In the state of Michigan judges issue different types of bonds depending on what crimes defendants are accused of, their previous behavior or arrest record, or their perceived flight risk. These bonds range from personal recognizance to cash only, and, of course, judges can also refuse bail to defendants. The system is designed to allow judges discretion to assess the risk the defendant poses to the court’s resources and the community at large and also to minimize jail overcrowding.
The type of bond most defendants wish for is the personal recognizance bond which requires that the defendant post no money, but appear at all necessary judicial proceedings and participate in no illegal activities while awaiting trial. While the court may set a bail amount, the defendant is not required to pay it unless he does not meet the conditions of bail: show up at all court dates and behave himself.
A cash only bond is a bond that must be paid in full. The defendant pays the full amount which will then be refunded (minus any fees and fines by the court) after his appearance at all judicial proceedings. This is the only kind of bond that the defendant can pay himself, in person, and it is, of course, forfeit if he does not show up at the court on his scheduled dates.
A ten-percent bond is one that requires payment of only ten percent of the full bail amount, money that is held until the defendant’s case is concluded. If the defendant does not appear at his court date, he will be held responsible for payment of the remaining 90 percent of the bond. When bail agents post the money for ten-percent bonds, the state of Michigan requires them to pay 25 percent of the full bail amount. For a $100,000 set bail, this would be $25,000. The bail agent then charges his client ten percent of the amount he posted, or, in this case, $2,500. This is a non-refundable fee and the bail agent’s remuneration for services rendered. If the defendant does not appear at all of his judicial proceedings, the bail agent forfeits the full $25,000 he posted on behalf of the defendant.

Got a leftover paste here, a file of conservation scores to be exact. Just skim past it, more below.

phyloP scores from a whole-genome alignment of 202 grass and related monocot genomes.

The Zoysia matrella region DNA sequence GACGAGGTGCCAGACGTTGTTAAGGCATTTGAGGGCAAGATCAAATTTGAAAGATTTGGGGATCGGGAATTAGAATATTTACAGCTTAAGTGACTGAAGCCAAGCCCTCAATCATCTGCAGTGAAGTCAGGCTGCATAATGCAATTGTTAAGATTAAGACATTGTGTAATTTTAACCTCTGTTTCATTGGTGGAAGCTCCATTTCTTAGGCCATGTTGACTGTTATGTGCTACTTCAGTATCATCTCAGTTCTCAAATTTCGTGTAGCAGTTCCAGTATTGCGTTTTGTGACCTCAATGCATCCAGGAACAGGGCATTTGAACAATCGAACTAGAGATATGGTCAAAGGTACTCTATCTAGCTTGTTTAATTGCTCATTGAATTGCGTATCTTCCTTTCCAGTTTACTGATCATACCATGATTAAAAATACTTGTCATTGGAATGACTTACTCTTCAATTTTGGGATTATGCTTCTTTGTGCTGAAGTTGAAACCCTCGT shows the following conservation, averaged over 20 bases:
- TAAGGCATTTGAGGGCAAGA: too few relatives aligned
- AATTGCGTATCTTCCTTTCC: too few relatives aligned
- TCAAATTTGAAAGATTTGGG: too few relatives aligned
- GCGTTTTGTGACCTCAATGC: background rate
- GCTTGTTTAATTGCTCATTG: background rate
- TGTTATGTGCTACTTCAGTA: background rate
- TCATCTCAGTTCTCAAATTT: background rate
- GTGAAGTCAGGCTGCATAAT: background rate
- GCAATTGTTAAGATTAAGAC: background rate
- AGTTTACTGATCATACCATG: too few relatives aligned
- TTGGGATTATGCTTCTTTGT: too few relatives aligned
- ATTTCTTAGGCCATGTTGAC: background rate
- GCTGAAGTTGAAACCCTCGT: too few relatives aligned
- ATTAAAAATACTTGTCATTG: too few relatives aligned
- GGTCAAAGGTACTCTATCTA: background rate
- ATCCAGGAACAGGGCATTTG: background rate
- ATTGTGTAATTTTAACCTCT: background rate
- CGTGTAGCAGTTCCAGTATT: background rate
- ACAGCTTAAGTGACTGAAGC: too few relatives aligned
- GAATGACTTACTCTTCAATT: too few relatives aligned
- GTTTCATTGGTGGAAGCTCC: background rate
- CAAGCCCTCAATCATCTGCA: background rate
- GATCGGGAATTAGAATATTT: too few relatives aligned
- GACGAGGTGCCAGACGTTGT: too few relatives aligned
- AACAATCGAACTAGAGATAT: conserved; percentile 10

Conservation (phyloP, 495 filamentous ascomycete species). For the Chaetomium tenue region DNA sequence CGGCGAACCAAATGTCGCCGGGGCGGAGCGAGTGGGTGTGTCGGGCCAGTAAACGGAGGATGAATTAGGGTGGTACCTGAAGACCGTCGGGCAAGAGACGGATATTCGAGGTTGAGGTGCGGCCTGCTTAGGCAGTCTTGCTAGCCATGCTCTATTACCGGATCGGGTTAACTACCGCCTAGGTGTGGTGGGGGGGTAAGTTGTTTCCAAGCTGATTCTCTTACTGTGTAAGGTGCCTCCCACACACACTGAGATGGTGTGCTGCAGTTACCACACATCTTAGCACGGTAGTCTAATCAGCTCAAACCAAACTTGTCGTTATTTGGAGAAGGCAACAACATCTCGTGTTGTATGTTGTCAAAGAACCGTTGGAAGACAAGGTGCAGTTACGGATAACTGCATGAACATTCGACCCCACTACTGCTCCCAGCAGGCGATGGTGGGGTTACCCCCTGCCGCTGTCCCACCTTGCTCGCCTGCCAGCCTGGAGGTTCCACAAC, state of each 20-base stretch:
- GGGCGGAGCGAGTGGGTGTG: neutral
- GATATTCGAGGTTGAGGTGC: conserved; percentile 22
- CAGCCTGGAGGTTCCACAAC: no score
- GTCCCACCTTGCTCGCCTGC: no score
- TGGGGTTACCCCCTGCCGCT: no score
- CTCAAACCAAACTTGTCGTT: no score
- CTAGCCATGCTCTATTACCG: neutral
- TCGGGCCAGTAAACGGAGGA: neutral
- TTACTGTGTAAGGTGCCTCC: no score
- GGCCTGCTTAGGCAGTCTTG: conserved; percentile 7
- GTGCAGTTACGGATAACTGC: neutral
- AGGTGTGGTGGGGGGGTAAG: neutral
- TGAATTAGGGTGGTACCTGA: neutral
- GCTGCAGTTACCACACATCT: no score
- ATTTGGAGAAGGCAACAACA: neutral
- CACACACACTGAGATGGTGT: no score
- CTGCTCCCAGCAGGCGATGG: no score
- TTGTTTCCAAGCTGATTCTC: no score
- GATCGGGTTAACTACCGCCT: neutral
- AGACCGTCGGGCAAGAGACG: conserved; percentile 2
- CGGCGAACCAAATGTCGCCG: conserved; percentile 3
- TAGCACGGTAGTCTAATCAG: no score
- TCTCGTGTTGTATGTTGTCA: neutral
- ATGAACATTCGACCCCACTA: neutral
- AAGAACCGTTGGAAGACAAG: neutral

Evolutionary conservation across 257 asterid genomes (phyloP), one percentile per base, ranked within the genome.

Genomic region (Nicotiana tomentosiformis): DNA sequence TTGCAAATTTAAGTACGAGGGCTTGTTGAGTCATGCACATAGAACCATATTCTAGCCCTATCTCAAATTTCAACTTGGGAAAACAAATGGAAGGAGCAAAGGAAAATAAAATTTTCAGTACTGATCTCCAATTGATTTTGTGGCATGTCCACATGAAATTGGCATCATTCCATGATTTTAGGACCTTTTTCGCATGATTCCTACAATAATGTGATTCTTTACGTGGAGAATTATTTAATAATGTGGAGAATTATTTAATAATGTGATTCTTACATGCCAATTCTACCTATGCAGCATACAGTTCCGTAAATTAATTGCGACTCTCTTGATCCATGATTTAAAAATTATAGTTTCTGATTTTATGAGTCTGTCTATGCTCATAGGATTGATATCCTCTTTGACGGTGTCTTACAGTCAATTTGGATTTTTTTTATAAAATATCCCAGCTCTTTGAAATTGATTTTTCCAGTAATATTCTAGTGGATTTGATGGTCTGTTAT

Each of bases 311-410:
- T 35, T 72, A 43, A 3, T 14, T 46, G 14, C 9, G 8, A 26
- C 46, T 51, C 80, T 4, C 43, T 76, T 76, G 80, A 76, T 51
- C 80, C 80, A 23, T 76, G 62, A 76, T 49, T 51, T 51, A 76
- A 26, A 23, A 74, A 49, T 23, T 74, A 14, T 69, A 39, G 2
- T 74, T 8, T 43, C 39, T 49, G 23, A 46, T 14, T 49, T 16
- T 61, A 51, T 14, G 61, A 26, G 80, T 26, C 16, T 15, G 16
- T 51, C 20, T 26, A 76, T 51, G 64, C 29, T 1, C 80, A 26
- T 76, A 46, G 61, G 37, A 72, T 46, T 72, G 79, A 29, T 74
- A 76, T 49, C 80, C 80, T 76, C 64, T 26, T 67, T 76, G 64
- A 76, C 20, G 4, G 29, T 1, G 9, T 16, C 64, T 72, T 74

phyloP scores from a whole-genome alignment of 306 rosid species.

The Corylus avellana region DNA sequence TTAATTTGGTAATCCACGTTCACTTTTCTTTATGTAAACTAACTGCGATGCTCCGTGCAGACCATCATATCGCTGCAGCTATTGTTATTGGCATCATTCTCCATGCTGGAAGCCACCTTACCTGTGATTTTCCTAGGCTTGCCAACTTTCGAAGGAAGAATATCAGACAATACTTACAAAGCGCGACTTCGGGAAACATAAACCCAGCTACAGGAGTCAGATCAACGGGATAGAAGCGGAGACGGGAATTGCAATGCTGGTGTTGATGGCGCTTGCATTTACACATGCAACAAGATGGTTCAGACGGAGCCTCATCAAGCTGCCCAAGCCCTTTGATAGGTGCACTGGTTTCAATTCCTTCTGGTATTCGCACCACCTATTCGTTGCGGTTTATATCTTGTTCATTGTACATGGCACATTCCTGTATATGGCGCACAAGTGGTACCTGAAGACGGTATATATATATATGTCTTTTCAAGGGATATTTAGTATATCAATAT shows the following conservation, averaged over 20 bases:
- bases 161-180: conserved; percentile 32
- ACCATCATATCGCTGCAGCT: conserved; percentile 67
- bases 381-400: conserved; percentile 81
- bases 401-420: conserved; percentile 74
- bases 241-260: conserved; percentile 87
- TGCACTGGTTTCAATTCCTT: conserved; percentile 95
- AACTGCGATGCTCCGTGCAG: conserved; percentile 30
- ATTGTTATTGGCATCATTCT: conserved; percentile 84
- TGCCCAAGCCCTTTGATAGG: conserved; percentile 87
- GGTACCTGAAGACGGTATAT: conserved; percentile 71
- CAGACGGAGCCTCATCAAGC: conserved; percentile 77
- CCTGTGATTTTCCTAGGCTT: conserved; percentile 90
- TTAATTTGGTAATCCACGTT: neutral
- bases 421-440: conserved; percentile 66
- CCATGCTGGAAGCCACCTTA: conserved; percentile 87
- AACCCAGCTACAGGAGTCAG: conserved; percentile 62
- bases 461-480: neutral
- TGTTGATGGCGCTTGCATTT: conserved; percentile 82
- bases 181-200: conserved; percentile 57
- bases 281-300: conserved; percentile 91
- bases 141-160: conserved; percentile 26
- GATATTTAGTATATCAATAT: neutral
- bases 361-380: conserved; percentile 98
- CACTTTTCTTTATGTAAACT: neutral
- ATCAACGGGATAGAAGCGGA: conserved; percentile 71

A surety bond is the promise made by a licensed bondsman the the defendant will show up in court on his appointed day. Defendants who use a bail bondsman to post bail for them pay him a percentage of the total fee – 10 percent. This is the bail bondsman’s fee for his services. The bondsman, on his part, posts the entire amount of the bond which is forfeit if the defendant skips his court date.
In nearly all cases defendants and their families will work to assemble the money to post bail. They need to get on with their lives and begin working on their defense. Michigan Bail Bonds offers this list as a guideline to help those who are confused by the legal proceedings of a Michigan arrest. If you or your loved on is currently in jail and needing help, please call us. We would be happy to explain the process further and do what needs to be done to make sure they are free.